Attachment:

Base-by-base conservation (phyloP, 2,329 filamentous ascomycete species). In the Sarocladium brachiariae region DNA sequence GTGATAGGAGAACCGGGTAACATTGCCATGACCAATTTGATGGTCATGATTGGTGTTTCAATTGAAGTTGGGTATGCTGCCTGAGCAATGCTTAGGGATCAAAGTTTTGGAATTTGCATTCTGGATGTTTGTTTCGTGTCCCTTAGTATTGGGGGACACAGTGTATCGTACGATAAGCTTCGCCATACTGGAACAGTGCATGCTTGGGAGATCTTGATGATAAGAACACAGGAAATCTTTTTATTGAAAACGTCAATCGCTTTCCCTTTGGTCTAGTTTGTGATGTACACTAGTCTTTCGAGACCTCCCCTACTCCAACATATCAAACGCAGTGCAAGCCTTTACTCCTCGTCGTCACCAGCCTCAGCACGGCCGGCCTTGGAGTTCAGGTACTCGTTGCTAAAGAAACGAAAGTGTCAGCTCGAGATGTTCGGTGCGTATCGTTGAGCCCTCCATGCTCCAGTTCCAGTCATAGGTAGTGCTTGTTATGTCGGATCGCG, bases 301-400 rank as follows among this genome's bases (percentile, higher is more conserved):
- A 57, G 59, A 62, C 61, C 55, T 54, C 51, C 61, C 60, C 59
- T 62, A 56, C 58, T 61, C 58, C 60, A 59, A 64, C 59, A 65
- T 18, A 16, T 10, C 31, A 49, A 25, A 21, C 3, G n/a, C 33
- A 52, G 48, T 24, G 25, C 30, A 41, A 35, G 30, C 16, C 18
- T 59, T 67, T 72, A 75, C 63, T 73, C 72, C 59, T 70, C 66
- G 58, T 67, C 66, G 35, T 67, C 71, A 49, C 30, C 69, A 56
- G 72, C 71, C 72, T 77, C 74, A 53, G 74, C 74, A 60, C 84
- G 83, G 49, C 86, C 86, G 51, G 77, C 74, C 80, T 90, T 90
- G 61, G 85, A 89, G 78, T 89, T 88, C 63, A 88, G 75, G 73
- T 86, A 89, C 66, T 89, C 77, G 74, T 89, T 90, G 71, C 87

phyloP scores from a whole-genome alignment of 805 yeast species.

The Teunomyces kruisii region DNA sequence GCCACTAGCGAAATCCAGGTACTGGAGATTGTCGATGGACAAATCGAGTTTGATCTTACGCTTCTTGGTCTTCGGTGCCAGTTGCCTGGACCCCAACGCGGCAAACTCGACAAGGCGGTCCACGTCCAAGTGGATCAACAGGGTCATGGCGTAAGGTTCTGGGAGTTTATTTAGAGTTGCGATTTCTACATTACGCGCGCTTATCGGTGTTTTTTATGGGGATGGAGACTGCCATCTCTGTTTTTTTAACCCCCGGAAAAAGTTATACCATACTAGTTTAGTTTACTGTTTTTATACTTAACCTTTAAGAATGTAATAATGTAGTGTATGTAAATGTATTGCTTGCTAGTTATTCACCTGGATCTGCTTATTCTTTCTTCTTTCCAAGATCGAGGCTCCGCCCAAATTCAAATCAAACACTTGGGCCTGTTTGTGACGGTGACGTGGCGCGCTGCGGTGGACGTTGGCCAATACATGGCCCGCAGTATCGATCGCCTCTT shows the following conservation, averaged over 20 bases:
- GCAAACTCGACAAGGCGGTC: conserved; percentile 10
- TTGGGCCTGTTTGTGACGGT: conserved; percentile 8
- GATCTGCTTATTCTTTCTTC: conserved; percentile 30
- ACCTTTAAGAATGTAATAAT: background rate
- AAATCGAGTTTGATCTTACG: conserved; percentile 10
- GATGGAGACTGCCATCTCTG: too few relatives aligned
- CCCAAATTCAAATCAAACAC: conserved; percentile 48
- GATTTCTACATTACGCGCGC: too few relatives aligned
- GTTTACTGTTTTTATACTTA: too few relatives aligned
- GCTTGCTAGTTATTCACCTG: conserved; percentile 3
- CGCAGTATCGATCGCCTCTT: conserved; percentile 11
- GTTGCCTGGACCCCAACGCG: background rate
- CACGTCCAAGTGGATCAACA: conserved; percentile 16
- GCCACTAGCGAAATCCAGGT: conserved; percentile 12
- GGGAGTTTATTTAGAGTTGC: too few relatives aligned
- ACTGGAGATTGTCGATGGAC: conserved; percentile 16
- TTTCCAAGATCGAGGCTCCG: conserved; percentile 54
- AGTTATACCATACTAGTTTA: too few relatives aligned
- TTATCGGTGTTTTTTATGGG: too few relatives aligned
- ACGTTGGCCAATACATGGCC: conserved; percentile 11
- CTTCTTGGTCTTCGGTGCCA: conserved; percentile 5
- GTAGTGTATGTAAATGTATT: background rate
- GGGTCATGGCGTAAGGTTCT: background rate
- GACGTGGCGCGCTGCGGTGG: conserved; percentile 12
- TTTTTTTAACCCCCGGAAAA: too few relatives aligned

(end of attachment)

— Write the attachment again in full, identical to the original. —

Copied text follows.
Base-by-base conservation (phyloP, 2,329 filamentous ascomycete species). In the Sarocladium brachiariae region DNA sequence GTGATAGGAGAACCGGGTAACATTGCCATGACCAATTTGATGGTCATGATTGGTGTTTCAATTGAAGTTGGGTATGCTGCCTGAGCAATGCTTAGGGATCAAAGTTTTGGAATTTGCATTCTGGATGTTTGTTTCGTGTCCCTTAGTATTGGGGGACACAGTGTATCGTACGATAAGCTTCGCCATACTGGAACAGTGCATGCTTGGGAGATCTTGATGATAAGAACACAGGAAATCTTTTTATTGAAAACGTCAATCGCTTTCCCTTTGGTCTAGTTTGTGATGTACACTAGTCTTTCGAGACCTCCCCTACTCCAACATATCAAACGCAGTGCAAGCCTTTACTCCTCGTCGTCACCAGCCTCAGCACGGCCGGCCTTGGAGTTCAGGTACTCGTTGCTAAAGAAACGAAAGTGTCAGCTCGAGATGTTCGGTGCGTATCGTTGAGCCCTCCATGCTCCAGTTCCAGTCATAGGTAGTGCTTGTTATGTCGGATCGCG, bases 301-400 rank as follows among this genome's bases (percentile, higher is more conserved):
- A 57, G 59, A 62, C 61, C 55, T 54, C 51, C 61, C 60, C 59
- T 62, A 56, C 58, T 61, C 58, C 60, A 59, A 64, C 59, A 65
- T 18, A 16, T 10, C 31, A 49, A 25, A 21, C 3, G n/a, C 33
- A 52, G 48, T 24, G 25, C 30, A 41, A 35, G 30, C 16, C 18
- T 59, T 67, T 72, A 75, C 63, T 73, C 72, C 59, T 70, C 66
- G 58, T 67, C 66, G 35, T 67, C 71, A 49, C 30, C 69, A 56
- G 72, C 71, C 72, T 77, C 74, A 53, G 74, C 74, A 60, C 84
- G 83, G 49, C 86, C 86, G 51, G 77, C 74, C 80, T 90, T 90
- G 61, G 85, A 89, G 78, T 89, T 88, C 63, A 88, G 75, G 73
- T 86, A 89, C 66, T 89, C 77, G 74, T 89, T 90, G 71, C 87

phyloP scores from a whole-genome alignment of 805 yeast species.

The Teunomyces kruisii region DNA sequence GCCACTAGCGAAATCCAGGTACTGGAGATTGTCGATGGACAAATCGAGTTTGATCTTACGCTTCTTGGTCTTCGGTGCCAGTTGCCTGGACCCCAACGCGGCAAACTCGACAAGGCGGTCCACGTCCAAGTGGATCAACAGGGTCATGGCGTAAGGTTCTGGGAGTTTATTTAGAGTTGCGATTTCTACATTACGCGCGCTTATCGGTGTTTTTTATGGGGATGGAGACTGCCATCTCTGTTTTTTTAACCCCCGGAAAAAGTTATACCATACTAGTTTAGTTTACTGTTTTTATACTTAACCTTTAAGAATGTAATAATGTAGTGTATGTAAATGTATTGCTTGCTAGTTATTCACCTGGATCTGCTTATTCTTTCTTCTTTCCAAGATCGAGGCTCCGCCCAAATTCAAATCAAACACTTGGGCCTGTTTGTGACGGTGACGTGGCGCGCTGCGGTGGACGTTGGCCAATACATGGCCCGCAGTATCGATCGCCTCTT shows the following conservation, averaged over 20 bases:
- GCAAACTCGACAAGGCGGTC: conserved; percentile 10
- TTGGGCCTGTTTGTGACGGT: conserved; percentile 8
- GATCTGCTTATTCTTTCTTC: conserved; percentile 30
- ACCTTTAAGAATGTAATAAT: background rate
- AAATCGAGTTTGATCTTACG: conserved; percentile 10
- GATGGAGACTGCCATCTCTG: too few relatives aligned
- CCCAAATTCAAATCAAACAC: conserved; percentile 48
- GATTTCTACATTACGCGCGC: too few relatives aligned
- GTTTACTGTTTTTATACTTA: too few relatives aligned
- GCTTGCTAGTTATTCACCTG: conserved; percentile 3
- CGCAGTATCGATCGCCTCTT: conserved; percentile 11
- GTTGCCTGGACCCCAACGCG: background rate
- CACGTCCAAGTGGATCAACA: conserved; percentile 16
- GCCACTAGCGAAATCCAGGT: conserved; percentile 12
- GGGAGTTTATTTAGAGTTGC: too few relatives aligned
- ACTGGAGATTGTCGATGGAC: conserved; percentile 16
- TTTCCAAGATCGAGGCTCCG: conserved; percentile 54
- AGTTATACCATACTAGTTTA: too few relatives aligned
- TTATCGGTGTTTTTTATGGG: too few relatives aligned
- ACGTTGGCCAATACATGGCC: conserved; percentile 11
- CTTCTTGGTCTTCGGTGCCA: conserved; percentile 5
- GTAGTGTATGTAAATGTATT: background rate
- GGGTCATGGCGTAAGGTTCT: background rate
- GACGTGGCGCGCTGCGGTGG: conserved; percentile 12
- TTTTTTTAACCCCCGGAAAA: too few relatives aligned